Short casts: Gila spawn is good, minnows in the Rio Grande, monuments considered, Michigan fishing

Some great news out of New Mexico—the egg count at the Mora National Fish Hatchery hit 130,000, which offers hope for the fire- and drought-ravaged native range for threatened Gila trout. Gilas are native only to the Gila River drainage in New Mexico and Arizona, and recovery efforts were hampered in recent years by devastating wild fires that swept across the fish’s native range and wiped out reintroduced populations. Thankfully, volunteers and state agency folks were able to salvage some of the fish, and there is promise once again for these rare southwestern trout.

Another rare fish in the Southwest is also showing some promise, although that’s largely due to a great winter and ample water this spring in the Rio Grande River. The Rio Grande silvery minnow has long been a harbinger of river health, and its condition often reflects the condition of the river itself. This year, though, with good water expected to be in the river, perhaps through summer, biologists expect the minnow’s path toward recovery to make some progress.

alt=”” title=”” />“I think that they are somewhat a canary in the coal mine,” said Jack Williams, senior scientist with Trout Unlimited. “I think that’s maybe among their largest values to us.”

The ongoing effort to revisit some of our nation’s newest national monuments has ruffled feathers in the sporting community. National monuments like Bears Ears in Utah or the new Katahdin Woods and Waters in Maine are “under review” by the U.S. Department of Interior, despite local support that ended in Antiquities Act action by President Obama. The Trump administration, reacting to cries of “government overreach” by some lawmakers, is reviewing several monuments designated over the last 20 years or so to determine if those monuments are necessary.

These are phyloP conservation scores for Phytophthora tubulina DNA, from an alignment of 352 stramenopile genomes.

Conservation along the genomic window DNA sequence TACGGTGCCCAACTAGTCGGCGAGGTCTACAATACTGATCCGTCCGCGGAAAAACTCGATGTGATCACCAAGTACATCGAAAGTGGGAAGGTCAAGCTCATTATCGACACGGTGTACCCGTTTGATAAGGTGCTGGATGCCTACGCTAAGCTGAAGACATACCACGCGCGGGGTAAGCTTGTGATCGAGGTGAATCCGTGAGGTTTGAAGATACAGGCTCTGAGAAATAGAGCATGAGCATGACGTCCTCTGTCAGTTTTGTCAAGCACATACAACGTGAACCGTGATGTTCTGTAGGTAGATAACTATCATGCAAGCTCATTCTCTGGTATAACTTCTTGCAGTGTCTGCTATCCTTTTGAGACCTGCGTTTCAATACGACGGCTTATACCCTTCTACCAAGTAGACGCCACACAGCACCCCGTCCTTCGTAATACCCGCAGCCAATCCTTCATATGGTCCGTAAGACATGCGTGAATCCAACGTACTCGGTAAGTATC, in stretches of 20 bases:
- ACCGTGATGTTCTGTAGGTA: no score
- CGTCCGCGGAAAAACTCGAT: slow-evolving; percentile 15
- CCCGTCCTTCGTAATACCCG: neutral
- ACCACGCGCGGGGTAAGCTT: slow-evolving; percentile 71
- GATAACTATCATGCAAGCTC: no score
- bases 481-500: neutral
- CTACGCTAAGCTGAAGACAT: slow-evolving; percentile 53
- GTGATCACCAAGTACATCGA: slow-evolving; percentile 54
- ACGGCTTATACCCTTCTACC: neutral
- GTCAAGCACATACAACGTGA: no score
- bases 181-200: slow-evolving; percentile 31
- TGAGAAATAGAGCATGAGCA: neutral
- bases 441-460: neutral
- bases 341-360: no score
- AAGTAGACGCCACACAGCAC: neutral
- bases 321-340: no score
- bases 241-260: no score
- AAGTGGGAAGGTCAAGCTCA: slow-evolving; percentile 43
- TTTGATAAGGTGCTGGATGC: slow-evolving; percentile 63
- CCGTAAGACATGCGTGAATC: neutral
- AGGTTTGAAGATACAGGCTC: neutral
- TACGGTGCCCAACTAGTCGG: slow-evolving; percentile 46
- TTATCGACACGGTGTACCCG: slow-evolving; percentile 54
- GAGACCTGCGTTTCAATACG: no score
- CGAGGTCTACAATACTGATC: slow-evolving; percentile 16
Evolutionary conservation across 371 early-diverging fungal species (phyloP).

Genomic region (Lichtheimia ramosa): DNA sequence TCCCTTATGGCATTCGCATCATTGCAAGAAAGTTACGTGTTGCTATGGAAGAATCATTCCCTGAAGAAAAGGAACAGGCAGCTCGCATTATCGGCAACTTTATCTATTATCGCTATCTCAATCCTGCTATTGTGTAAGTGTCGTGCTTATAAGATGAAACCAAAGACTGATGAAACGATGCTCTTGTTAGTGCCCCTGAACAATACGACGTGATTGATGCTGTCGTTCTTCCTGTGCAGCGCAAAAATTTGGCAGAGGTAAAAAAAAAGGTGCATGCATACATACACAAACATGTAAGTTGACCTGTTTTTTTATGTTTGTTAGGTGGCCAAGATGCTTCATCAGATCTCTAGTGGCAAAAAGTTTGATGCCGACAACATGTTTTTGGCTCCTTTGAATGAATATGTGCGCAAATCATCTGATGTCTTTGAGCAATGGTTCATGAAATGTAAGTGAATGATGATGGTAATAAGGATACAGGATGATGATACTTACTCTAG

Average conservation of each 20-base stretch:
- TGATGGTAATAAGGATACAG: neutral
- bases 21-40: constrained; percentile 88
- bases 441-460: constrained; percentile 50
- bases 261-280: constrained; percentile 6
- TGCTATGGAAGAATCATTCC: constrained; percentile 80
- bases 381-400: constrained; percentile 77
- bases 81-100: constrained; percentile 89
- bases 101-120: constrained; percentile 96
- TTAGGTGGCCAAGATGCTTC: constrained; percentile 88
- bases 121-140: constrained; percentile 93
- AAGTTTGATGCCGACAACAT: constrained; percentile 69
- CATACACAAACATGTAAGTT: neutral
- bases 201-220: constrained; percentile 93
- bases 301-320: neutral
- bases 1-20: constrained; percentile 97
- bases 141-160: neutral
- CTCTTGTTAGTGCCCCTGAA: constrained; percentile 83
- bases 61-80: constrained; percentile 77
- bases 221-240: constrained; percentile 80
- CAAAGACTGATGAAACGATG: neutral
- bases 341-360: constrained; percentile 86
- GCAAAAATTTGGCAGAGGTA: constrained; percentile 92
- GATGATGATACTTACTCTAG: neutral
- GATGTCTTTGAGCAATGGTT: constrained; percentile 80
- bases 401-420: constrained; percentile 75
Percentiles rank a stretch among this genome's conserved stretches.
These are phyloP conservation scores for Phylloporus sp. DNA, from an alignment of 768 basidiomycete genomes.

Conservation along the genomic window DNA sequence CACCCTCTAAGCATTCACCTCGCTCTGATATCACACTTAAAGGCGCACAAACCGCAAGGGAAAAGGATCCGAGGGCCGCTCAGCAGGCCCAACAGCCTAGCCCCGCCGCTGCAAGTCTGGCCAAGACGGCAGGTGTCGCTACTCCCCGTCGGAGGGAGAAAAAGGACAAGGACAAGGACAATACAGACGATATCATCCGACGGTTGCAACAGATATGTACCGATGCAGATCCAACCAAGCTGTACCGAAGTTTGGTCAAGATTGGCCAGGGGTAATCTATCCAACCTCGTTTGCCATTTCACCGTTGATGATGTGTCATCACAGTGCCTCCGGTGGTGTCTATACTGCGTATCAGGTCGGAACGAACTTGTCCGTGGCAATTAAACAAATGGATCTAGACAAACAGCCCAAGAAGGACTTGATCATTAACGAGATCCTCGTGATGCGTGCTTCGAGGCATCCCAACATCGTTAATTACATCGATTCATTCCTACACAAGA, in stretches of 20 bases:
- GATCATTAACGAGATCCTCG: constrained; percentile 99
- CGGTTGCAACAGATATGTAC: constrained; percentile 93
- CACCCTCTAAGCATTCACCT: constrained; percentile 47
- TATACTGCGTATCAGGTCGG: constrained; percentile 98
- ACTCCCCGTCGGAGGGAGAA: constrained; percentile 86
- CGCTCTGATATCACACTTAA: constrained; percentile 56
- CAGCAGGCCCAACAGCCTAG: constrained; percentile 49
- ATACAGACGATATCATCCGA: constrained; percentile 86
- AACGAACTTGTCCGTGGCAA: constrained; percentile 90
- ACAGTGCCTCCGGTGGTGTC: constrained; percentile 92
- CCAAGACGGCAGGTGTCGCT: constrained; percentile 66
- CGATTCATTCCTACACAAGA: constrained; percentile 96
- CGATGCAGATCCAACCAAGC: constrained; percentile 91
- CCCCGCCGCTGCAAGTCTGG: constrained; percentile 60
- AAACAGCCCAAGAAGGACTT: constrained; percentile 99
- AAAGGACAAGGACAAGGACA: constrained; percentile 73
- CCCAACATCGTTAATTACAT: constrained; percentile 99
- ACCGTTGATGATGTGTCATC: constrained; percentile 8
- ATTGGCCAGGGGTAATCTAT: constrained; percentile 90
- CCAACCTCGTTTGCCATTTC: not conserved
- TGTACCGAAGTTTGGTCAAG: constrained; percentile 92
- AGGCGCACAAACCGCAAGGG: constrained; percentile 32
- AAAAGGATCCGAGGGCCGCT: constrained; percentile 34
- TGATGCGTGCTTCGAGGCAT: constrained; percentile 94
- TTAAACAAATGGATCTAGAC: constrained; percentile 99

From TU’s perspective, the Antiquities Act is one of the nation’s great conservation tools and should be used wisely and effectively, as it has for more than 100 years. In Maine, for instance, the new 87,000-acre Katahdin Woods and Waters National Monument was created by President Obama after exhaustive public comment and local pleas for protection. TU volunteer leader in Maine, Kathy Scott, was part of the process many claim to be inferior. She knows better, and has said so.

Finally, if you’re looking for some summer fishing, the folks in Michigan are hoping you’ll consider the smorgasbord of angling offered in the state’s northern region. From trout to bass to carp, this corner of the state offers lots of opportunity in a northwoods setting. The now-famous flats fishing for carp and smallmouth is apparently nothing short of legendary. And of course, the trophy trout angling has always made Michigan a fly fishing breadbasket for anglers all over the country.

It might be time to make the trip.

— Chris Hunt

By Chris Hunt.